> like to mix units, so velocity and rotation can not be added or subtracted
> from each other.  Always work in common units.  If you are working with
> speed, then stay in encoder ticks/ sec, or radians/timer tick or whatever
> you want.  But do not mix them up.  As a general rule, a good working
> system is to stay in encoder ticks/timer tick.  That makes most of the
> lowest level calculations dealing with simpler integers, and not as
> other units like feet/sec.  If you need feet/sec you can convert only when
> you need it.
> >This next step seems like it will make things much simpler when traveling
> >a straight line (I wish!) or turning in place, but what about describing
> >arc?  It seems to me that it would be easier or at least more accurate to
> >make a turn about a point other than the center of the robot, since the
> >measured distances would be larger and suffer less from round-off error
> >odometry, or would these benefits be outweighed by the increased
> >navigational error?  It occurs to me that there should be a simple way to
> >express this given the level of abstraction already in place.  The exact
> >translation escapes me at the moment.  Also, since all my robots seem
> >and determined to travel in arcs, anyway, I think it would be wise to "go
> >with your strengths" and find a way to let them do what they do best, and
> >still do what I want.
> To describe an Arc one wheel turns at so many encoder ticks/timer tick,
> the other wheel runs at a different encoder ticks/timer tick.  (Don't
> forget you have to take into consideration the different diameters of the
> wheels.)
> >Any thoughts would be appreciated.  All you other nav-geeks feel free to
> >pitch in.  The last couple of days' discussion on "dead reckoning" have
> >been enlightening.
> I would probably have "canned" arcs that I could choose from if that is
> way you want to go.  Calculate the speed (encoder ticks / timer tick) for
> how many ticks for each wheel to make the arc you desire.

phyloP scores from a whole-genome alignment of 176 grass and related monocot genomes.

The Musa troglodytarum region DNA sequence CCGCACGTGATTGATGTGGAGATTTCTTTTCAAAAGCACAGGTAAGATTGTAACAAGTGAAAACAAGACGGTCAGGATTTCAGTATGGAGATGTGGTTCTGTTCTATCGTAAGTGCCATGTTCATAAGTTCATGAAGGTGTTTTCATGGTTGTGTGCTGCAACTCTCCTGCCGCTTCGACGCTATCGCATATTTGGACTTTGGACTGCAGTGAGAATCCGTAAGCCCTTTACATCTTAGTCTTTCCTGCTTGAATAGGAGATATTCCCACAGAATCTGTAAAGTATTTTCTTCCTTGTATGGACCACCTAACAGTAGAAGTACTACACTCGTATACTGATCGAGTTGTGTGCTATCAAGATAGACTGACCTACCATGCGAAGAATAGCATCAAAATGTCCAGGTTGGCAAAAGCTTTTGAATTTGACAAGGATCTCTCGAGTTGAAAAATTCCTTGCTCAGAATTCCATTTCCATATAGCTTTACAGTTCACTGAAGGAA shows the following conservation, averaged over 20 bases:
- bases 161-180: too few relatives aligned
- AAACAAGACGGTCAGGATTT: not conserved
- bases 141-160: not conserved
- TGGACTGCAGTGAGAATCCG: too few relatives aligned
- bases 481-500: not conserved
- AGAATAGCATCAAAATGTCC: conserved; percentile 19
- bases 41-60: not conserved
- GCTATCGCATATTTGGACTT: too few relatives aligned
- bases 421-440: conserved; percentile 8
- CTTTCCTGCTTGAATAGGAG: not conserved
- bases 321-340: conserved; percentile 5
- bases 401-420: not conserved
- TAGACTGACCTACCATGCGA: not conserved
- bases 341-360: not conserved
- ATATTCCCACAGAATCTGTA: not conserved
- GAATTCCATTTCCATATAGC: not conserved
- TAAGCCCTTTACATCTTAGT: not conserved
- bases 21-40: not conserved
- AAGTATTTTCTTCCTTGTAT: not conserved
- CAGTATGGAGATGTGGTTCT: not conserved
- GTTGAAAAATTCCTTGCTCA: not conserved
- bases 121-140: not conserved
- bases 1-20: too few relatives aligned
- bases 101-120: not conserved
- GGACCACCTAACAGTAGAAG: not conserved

> >Thanks,
> >
> >Dale Wheat
> >http://dalewheat.com
> >(972) 486-1317
> >(800) 330-1915, access code 00
> There is another approach to the problem.  That is to route plan for every
> tick.  Prior to reading the encoder value, you calculate what it should be
> to be on the path you desire at the speed you want.  You do this for each
> wheel, and the wheel tracks the given path.  This is different then the
> David does it.
> David's approach commands the wheels to go at a certain speed.  The PID
> Controller gets the wheels to that speed and holds that until something
> changes.  It is hard to predict the ramp-up and how fast it will reach the
> desired speed.  This can cause errors when turning.
> The approach I described you would set the ramp up for each sample.  It is
> a tighter control, (and hopefully if used correctly) would reduce the
> angular errors (for turning).
> It is a little more complicated as you have to have a route planner as
> as the PID control to stay on the route.
> Kip
> >----- Original Message -----
> >From: "David P. Anderson" <dpa at io.isem.smu.edu>
> >To: <dprglist at dprg.org>
> >Sent: Saturday, June 07, 2003 11:18 AM
> >Subject: [DPRG] Motor control
> >
> >
> > >
> > > Howdy
> > >
> > > As per our discussion of motor control from last week's
> > > RBNO, I thought I'd try to summarize the scribblings on
> > > the whiteboard and perhaps clarify a couple of points.
> > >
> >(omitted)
> >
> > > Left_motor  = Velocity + Rotation
> > > Right_motor = Velocity - Rotation
> > >
> >(omitted)
> > >
> > > Next week, the PID Speed Controller...
> > >
> > > hope this helps!
> > > cheers,
> > > dpa
> > >
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> > >
> >